According to the Cayman Islands Monetary Authority, over 80 per cent of more than US$1 trillion on deposit and booked through the Cayman Islands represents inter-bank bookings between onshore banks and their Cayman branches or subsidiaries and these type of institutions represent a very low risk profile for systemic risk or money laundering. The long and short of the debate is that banks in Cayman are very conservative when it comes to opening accounts and lending money and the system is certainly not characterised by local banks lending out funds they have on deposit.
The Cayman Islands Monetary Authority said this year that the fundamentals of its banking sector remain sound and the industry in general has been relatively resilient in a very challenging market environment. Banks continue to consolidate and restructure in search of cost efficiencies, and improvements in operational risk management and governance. As of December 2012, banking assets in Cayman stood at US$1.409 trillion, which was down from US$1.543 trillion at the same time in the previous year where total assets stood at US$1.75 trillion, according to the Bank for International Settlements.
There have also been no significant changes to banking regulation in the Cayman Islands in recent years. The banking sector in the Cayman Islands is already well regulated and Cayman’s regulatory framework has been positively appraised by the International Monetary Fund and the Financial Action Task Force. Additionally, the financial industry in the Cayman Islands is extremely diversified, so the arguments being used in relation to what happened in Cyprus are simply not applicable.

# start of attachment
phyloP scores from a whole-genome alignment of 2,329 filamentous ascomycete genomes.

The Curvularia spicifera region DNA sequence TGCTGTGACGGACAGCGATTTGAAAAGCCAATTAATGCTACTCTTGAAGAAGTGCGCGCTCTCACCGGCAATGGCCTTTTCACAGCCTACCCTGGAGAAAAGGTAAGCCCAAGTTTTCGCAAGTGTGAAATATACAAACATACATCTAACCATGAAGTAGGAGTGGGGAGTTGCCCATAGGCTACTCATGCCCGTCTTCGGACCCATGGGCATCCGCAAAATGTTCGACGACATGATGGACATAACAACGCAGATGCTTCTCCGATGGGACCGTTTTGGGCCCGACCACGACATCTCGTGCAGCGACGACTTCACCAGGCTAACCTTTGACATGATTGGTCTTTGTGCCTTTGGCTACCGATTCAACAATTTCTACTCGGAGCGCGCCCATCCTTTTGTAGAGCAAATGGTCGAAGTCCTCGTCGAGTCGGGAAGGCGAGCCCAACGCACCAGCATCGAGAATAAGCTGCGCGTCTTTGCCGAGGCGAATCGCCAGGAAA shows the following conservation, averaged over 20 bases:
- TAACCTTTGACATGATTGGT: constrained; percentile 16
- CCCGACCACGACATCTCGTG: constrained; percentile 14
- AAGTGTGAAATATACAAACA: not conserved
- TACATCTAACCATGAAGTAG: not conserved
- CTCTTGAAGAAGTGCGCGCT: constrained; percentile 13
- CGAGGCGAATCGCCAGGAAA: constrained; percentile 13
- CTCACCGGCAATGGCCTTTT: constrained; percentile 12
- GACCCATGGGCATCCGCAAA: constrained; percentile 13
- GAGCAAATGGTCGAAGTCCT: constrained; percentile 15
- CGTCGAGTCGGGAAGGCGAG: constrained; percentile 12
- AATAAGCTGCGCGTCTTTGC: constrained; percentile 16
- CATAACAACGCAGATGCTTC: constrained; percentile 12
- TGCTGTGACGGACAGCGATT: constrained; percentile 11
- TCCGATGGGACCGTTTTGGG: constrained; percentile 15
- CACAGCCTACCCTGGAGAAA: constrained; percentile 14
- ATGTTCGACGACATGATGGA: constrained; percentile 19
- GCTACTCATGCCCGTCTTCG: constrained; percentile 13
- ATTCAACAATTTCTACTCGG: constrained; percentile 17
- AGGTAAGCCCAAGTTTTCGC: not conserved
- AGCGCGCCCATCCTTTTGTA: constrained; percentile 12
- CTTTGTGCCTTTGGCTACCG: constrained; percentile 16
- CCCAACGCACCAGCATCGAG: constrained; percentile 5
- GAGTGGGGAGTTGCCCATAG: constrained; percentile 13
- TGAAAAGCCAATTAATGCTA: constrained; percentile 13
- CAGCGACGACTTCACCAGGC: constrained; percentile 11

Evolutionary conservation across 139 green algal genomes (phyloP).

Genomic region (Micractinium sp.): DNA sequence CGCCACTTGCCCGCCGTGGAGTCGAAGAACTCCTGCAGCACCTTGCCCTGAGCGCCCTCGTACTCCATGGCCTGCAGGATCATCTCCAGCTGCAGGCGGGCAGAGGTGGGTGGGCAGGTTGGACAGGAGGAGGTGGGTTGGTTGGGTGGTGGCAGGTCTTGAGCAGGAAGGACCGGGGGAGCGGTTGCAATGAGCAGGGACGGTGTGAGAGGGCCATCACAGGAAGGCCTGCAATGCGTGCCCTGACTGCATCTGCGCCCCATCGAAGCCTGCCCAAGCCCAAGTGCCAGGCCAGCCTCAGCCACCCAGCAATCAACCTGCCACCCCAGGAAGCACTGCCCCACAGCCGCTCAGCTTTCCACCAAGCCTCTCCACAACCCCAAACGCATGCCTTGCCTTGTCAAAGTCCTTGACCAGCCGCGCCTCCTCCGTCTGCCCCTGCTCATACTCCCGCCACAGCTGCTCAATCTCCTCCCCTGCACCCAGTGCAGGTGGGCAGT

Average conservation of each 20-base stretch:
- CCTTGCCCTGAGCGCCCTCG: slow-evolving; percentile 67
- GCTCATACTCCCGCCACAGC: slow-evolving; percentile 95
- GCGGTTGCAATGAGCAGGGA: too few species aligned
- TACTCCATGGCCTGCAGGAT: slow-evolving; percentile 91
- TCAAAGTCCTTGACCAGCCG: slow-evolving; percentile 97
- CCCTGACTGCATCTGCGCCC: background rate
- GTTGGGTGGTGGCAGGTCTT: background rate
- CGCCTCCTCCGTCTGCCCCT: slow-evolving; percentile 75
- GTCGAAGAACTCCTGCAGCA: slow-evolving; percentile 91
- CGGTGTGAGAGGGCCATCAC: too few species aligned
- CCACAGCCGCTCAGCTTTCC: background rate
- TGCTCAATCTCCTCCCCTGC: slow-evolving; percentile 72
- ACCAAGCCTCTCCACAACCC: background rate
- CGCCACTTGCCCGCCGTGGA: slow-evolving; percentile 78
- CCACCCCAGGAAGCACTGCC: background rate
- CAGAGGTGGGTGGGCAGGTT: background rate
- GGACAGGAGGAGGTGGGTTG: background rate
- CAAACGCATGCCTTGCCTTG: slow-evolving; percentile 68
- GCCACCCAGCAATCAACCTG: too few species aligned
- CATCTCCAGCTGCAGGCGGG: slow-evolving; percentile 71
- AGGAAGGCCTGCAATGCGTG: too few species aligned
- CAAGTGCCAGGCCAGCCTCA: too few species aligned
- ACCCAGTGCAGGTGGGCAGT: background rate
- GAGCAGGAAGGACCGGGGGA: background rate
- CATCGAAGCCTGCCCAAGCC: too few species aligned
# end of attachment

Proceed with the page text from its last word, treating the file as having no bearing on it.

As no primarily Cayman based financial institution was significantly affected by the global financial crisis, we have not seen any major Cayman based banking litigation taking place. The banking litigation we have seen in Cayman has been peripheral to wider issues related to onshore matters. At the same time, the banking system in pockets of Europe continues to struggle under the weight of bad loans, with Slovenia and its primarily state run banking system seen as the next likely candidate for a bail out. Relatively oversized banking systems in Malta and Luxembourg are also in the firing line, albeit to a lesser extent with a greater proportion of foreign owned lenders.
There has also been no suggestion of any possible government intervention in the private sector and no suggestion of any measures in any shape or form that may involve bank account confiscation. A high level view of the global outlook for the Cayman Islands economy and financial system produces further clear blue water compared with Cyprus and other struggling nations. In February 2013, Moody's affirmed the Cayman Islands' Aa3 Sovereign Rating, maintaining its Stable Outlook. Moody's said: “Cayman's stable outlook balances the very high levels of economic development and still low debt metrics with the potential risk of recently rising debt burdens. While debt at less than 25 per cent of GDP remains low by international standards, the debt rose rapidly between 2007 and 2011. Since then the government has stabilised the debt burden and the projection of small deficits going forward support the current outlook.”
Grant Stein is the Global Managing Partner for Walkers, the global offshore law firm of choice for investment banks, international law firms, collateral managers, and other financial institutions. Based in the Cayman Islands with offices in the British Virgin Islands, Dubai, Hong Kong, Jersey, London, and Singapore, Walkers provides clear, concise and practical advice based on an in-depth knowledge of the legal, regulatory and commercial environment in the Cayman Islands, the BVI, and Jersey.